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Discussion in 'Incubating & Hatching Eggs' started by mshuntjump, Jan 14, 2013.
Title says it all
Instinct... I guess!
Well, they don't. There are enough posts about "pipped at wrong end" and I've had a little cockerel hatch upside down, myself.
With that said, we try to help them develop "the right way" by keeping the big end up, or the eggs on their sides in the incubator.
Others may have something to say about this, though.
They embryo grows in a normal position, see diagrams below. Malpositioned chicks are caused from lack of propper turning during incubation as well as turning them after lockdown...and of course natural situations.. this is from my notes... stuff is amazing isnt it! oh and this site filled with malposition info Recognising Developmental Stages and Malformations scroll down to the table of positions.... http://www.thepoultrysite.com/artic...-hatchery-practice-examining-the-hatch-debris
Understanding The Hatching Process
Between the 15th and 16th days, the chick orients itself so that its head is near the air cell at the large end of the egg. Not long before the chick is ready to attempt to make its way out of the shell its neck acquires a double bend so that its beak is under its right wing and pointed toward the air cell.
21 DAYS is just a baseline for hatching eggs.
Many chicks can take 23 - 25 days!
Some pip internally and fully hatch in hours while others will be 24 hours or more.
Egg movement! Eggs can “Rock n Roll” days before they are due to hatch!
The initiation of hatch occurs partially from the increased carbon dioxide level in the egg. This process causes the embryo to begin twitching it's muscles allowing the inner shell membrane to be punctured by the egg tooth. The chick then begins breathing the air in the air cell. Using its egg tooth, it pecks at the shell thousands of times and after a few hours the chick pips a small hole through the shell and begins to breathe air directly from the outside. After the chick has made a hole in the shell, it stops pipping for 8+ hours sometimes up to 24 hours and rests.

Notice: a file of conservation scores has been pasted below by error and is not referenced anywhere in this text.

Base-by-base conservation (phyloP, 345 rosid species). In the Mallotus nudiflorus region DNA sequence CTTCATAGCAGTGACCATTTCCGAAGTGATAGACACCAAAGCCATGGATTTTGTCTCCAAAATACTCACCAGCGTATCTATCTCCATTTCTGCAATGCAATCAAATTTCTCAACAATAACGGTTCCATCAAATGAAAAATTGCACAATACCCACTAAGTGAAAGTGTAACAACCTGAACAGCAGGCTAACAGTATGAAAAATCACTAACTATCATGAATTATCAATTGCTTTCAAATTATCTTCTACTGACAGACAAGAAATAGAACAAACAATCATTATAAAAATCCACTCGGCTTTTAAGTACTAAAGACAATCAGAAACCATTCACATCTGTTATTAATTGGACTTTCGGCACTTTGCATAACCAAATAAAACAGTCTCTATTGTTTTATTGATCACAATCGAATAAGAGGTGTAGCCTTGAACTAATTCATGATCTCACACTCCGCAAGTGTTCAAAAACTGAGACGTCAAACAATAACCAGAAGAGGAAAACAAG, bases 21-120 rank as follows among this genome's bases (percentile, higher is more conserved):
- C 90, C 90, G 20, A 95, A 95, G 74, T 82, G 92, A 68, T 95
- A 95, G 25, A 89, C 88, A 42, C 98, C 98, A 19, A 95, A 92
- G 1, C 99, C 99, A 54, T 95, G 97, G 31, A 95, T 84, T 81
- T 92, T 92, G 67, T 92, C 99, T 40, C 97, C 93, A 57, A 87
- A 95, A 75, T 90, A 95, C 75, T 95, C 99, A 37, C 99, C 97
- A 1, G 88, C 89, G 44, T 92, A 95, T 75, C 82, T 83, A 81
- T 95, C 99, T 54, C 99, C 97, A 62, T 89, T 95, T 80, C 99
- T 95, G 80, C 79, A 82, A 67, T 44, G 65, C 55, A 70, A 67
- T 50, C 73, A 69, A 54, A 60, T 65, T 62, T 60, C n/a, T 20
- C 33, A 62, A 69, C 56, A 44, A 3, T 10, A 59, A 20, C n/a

During this time, it is acclimating its lungs.
After the resting stage is completed the second stage of pipping begins. The chick begins to turn slowly inside the egg. As the chick turns counter-clockwise it uses the cutting edge of the chick tooth to chip away. As the chick progresses in its movement around the shell, it begins pushing on the large air cell end of the egg. Squirming and struggling! YES STRUGGLING! The chick works feverishly pushing at the cap. Finally with a shove the chick breaks free from the shell wet and exhausted. When the chick is freed completely from the shell it lies still. Its energy has been virtually exhausted, and it is extremely tired. After resting the chick begins to gain more and more energy and coordination of its muscles.